and their employers. As for the difficulties which may have led Unionists to underestimate in times past the serious character of the sap-and-mine processes by which Socialism has spread its views among the present descendants of those English workmen who used to be famous for their obstinate individualism and sturdy and intractable self-opinion, that is a matter which has certainly escaped needful consideration until a very recent period. Perhaps the proud confidence of the old Conservative Party that Englishmen, whatever their misdemeanors, would be English even in their errors, had a good deal to do with the lack of adequate seriousness with which the subject was often treated or more usually ignored altogether. Fourierism and Saint Simonism and Marxism were so conspicuously and malodorously foreign exhibits, that they were believed to be as unassimilable by the British popular intelligence as the fabled diet of "frogs for beefsteak" was felt to be unacceptable to the British kitchen.

The racial cosmopolitanism, as well as the characteristic broad-mindedness of Lord Beaconsfield, enabled him to realize the approach of levelling doctrines more clearly than most of the statesmen of his generation; and it would be easy to compose a selection from his works which would leave few of the modern aberrations of Socialism and Internationalism without an adequate refutation. But it must be borne in mind that the combat which Unionism has had to wage for a generation against the developments of Mr. Gladstone's alliance with Mr. Parnell has played a preponderating part among the causes which have diverted Conservative Englishmen from the study and detection of evils that were

spreading among the masses of the English population. While elementary principles of Imperial unity occupied the minds and the anxieties of statesmen and constituencies, the very foundations of the social order were being undermined by crafty and unscrupulous opponents. Perhaps we owe to the over-confidence produced in all the mass of malcontents with the existing order of society by the first enthusiasm attending the production of Mr. Lloyd George's "panacea" of compulsory insurance the somewhat premature revelation of the extent to which subversive theories have been accepted by the rank and file of the Liberal Party and its attendant coalition. The attempted dictation addressed to the medical profession to become slaves of the omnipotent State on the State's own miserly terms, the related attempt to convert masters and servants into mutual spies and reciprocal tax-gatherers, the threats to punish protestation by "making it worse next time"; the whole of these violent interferences with the traditional liberty of the subject in England acted as an encouraging appeal to the coal-miner, the railwayman, the universal striker, to proclaim the right of confiscation and the duty of anarchy. In the books and journals of the revolutionaries the Commune of Paris and the Republic of Robespierre are habitually held up as the chosen periods in the history of humanity when the highest ideals of the Catilinas were achieved by the violence dear to the red proletariat. The Commune was an attempt to assassinate France in the darkest moment of the German invasion and the national overthrow. The Republic of Robespierre had its symbol, its crown, and its termination in the guillotine.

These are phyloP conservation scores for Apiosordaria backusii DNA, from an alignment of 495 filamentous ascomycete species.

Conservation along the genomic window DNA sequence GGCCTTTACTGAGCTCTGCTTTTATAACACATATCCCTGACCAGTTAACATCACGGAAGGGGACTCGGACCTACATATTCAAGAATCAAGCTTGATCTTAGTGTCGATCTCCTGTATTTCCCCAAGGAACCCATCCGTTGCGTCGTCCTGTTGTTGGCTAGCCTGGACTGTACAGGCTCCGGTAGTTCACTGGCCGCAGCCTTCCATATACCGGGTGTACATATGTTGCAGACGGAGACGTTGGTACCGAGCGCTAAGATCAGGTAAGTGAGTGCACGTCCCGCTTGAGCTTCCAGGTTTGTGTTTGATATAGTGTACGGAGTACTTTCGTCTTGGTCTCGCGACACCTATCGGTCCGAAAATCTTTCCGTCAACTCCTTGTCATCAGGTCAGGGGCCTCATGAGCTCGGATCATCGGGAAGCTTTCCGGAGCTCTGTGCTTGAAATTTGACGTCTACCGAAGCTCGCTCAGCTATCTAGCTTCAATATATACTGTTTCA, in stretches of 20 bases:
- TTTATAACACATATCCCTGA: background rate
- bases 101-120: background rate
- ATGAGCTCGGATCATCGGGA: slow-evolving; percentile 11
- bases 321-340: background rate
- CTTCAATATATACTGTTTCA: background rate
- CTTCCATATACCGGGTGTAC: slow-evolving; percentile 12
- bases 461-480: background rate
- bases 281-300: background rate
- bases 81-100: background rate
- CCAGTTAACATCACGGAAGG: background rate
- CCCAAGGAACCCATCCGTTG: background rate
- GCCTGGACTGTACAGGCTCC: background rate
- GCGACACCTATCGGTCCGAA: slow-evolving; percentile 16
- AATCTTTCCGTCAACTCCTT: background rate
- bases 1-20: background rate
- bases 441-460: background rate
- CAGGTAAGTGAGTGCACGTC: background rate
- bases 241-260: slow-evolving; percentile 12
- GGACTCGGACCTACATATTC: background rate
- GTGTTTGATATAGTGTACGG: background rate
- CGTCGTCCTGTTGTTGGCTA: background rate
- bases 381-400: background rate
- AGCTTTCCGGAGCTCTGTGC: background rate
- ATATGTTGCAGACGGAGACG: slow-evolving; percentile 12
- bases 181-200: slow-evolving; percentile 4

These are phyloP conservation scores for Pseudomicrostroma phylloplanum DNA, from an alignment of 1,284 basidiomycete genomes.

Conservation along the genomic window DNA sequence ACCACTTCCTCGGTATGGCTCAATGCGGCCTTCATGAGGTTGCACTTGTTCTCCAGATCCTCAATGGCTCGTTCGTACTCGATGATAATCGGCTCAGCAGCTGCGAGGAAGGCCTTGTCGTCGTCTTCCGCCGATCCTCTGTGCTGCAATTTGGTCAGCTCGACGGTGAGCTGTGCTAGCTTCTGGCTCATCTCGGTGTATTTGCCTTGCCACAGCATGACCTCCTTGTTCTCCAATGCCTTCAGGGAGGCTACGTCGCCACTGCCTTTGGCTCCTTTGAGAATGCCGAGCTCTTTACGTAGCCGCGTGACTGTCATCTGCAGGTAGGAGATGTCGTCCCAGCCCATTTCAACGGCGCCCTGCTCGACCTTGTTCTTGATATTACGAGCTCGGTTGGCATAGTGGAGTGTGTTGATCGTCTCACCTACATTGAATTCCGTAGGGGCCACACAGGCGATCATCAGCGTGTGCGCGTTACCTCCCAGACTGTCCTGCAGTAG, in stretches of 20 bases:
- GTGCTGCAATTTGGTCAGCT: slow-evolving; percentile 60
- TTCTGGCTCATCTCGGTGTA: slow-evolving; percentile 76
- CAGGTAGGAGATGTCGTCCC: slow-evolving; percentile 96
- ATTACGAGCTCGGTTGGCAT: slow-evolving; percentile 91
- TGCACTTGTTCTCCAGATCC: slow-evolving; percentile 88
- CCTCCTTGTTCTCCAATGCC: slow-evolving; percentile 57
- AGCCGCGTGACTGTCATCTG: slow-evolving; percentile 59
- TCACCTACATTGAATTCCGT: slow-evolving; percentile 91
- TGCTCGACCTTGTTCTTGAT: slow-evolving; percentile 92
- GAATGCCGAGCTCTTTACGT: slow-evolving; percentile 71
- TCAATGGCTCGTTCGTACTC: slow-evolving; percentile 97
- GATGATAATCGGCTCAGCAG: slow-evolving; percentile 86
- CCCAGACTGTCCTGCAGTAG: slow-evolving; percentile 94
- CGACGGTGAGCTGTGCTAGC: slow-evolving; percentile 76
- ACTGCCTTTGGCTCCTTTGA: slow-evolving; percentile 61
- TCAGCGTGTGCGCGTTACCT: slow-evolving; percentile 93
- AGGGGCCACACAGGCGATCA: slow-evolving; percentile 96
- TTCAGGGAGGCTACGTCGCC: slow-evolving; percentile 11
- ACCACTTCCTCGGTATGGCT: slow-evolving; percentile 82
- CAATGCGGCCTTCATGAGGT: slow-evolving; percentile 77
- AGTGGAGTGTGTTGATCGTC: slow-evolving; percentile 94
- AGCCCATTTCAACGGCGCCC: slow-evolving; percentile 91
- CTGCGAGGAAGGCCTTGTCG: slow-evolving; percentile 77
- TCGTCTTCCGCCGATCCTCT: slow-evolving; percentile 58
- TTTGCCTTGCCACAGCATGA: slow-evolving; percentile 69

The brutal intolerance towards minorities and individuals which has covered the industrial firmament of Lan